Marbury v. Madison: Document G, The Supremacy Clause of the United States Constitution (1789)
This summer the Bill of Rights Institute is blogging a document-based question on the Supreme Court case Marbury v. Madison (1803). Each weekly post will feature an excerpted document related to the case, along with some questions to guide your thinking on it. Each document should be used to address the question: “Argue whether or not the Supreme Court should have the power to overturn unconstitutional federal laws.”
Check out our previous posts for Document A, an excerpt from the Anti-Federalist Papers; Document B, Document C, and Document D, excerpts from Federalist no. 78; Document E, an excerpt from Federalist no. 81; and Document F, an excerpt from Article III of the US Constitution.
The Supremacy Clause of the United States Constitution (1789)
This Constitution, and the laws of the United States which shall be made in pursuance thereof; and all treaties made, or which shall be made, under the authority of the United States, shall be the supreme law of the land; and the judges in every state shall be bound thereby, anything in the Constitution or laws of any State to the contrary notwithstanding.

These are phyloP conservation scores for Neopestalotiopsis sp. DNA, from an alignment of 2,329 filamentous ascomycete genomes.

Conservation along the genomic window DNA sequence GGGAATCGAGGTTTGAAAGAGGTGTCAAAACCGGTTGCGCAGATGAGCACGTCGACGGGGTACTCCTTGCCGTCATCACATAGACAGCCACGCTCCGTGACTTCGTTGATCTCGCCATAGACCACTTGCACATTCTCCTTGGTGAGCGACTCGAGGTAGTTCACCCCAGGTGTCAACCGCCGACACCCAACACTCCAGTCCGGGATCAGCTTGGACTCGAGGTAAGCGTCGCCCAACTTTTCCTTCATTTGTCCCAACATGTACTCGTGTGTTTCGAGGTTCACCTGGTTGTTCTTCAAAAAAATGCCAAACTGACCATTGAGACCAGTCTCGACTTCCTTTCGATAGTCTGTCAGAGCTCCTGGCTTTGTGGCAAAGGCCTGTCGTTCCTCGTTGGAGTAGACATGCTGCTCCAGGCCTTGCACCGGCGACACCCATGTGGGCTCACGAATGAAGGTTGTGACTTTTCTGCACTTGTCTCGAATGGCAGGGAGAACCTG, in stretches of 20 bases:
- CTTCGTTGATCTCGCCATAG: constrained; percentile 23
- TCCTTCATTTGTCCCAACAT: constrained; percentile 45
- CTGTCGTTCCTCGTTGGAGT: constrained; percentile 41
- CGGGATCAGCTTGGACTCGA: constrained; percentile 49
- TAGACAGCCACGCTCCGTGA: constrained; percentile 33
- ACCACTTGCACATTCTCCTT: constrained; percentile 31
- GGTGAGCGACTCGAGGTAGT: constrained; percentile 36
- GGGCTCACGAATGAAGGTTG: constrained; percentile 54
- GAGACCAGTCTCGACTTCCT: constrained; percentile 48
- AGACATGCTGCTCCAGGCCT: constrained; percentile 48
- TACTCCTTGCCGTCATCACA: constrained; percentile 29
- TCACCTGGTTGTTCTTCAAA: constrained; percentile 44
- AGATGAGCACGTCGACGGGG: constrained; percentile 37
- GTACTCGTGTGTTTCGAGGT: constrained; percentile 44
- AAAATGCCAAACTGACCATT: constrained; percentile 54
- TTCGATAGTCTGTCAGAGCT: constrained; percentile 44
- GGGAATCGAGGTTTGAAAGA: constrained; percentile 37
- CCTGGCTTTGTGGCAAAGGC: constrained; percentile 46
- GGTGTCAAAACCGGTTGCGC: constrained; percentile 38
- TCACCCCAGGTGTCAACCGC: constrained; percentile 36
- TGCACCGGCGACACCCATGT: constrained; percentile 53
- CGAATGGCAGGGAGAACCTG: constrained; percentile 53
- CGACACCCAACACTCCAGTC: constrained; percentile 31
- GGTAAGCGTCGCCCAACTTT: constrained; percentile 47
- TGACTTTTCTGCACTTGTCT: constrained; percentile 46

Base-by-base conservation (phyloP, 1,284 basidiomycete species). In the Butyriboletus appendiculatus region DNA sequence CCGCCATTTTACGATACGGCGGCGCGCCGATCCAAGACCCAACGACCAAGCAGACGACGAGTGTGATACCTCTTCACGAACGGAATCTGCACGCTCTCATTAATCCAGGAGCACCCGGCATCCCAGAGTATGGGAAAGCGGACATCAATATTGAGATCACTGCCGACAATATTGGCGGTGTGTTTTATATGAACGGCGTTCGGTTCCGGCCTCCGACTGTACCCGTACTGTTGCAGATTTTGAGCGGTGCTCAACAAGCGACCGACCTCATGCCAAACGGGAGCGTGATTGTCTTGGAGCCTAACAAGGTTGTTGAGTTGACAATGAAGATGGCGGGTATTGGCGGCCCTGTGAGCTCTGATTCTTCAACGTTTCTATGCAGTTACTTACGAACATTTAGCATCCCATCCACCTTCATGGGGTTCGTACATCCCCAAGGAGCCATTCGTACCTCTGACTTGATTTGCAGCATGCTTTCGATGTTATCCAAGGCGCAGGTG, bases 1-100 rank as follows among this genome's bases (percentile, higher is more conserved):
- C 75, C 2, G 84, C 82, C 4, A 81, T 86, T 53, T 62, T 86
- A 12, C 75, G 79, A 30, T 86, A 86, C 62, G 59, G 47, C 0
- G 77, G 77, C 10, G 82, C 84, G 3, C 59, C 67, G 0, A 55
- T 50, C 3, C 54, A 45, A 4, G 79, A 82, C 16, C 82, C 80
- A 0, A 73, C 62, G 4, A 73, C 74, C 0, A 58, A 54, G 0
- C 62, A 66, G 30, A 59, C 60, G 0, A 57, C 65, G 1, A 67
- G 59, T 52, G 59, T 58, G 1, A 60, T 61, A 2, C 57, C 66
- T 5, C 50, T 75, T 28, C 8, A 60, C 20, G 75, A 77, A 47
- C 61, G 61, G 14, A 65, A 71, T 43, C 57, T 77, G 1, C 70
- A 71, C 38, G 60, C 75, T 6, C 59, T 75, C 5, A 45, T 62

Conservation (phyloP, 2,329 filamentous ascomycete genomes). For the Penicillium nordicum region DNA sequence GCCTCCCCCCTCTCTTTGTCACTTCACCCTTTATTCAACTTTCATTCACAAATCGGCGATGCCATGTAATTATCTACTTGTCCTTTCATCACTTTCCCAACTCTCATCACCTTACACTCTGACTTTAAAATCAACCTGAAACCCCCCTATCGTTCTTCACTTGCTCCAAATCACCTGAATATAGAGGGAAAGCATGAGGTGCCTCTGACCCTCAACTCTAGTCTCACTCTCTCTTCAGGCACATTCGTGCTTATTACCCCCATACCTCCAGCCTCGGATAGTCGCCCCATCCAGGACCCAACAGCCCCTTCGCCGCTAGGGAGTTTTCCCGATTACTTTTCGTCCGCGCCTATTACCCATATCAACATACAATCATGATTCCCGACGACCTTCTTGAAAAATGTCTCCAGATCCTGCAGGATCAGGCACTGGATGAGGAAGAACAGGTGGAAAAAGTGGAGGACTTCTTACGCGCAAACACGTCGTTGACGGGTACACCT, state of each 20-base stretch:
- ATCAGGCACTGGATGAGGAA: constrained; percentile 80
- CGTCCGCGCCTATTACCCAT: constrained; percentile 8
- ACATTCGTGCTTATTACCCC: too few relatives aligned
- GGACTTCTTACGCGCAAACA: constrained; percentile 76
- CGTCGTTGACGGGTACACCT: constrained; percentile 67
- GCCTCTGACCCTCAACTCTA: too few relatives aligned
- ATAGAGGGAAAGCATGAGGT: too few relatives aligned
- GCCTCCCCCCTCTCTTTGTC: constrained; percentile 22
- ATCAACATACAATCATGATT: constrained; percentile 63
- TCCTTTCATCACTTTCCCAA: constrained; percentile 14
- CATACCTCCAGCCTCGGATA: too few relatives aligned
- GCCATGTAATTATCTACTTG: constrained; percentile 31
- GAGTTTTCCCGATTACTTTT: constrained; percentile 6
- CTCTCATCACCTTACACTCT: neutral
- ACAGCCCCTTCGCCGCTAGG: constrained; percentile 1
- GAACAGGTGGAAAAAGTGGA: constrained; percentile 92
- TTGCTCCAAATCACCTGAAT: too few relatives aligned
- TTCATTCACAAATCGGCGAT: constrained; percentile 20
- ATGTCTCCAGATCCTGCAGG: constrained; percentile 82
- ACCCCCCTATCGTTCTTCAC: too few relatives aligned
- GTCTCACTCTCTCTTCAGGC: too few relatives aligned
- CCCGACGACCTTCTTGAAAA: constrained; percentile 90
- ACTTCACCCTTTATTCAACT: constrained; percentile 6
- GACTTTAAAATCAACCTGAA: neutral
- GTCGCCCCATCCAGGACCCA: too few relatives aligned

>Does this section of the Constitution support Hamilton’s argument in Document B?
Check back each week to see the next document and how it might change your thinking on this important question that affects all public school teachers and students in the U.S.! If you are enjoying this DBQ – be sure to check out our curriculum Supreme Court DBQs: Exploring the Cases the Changed History.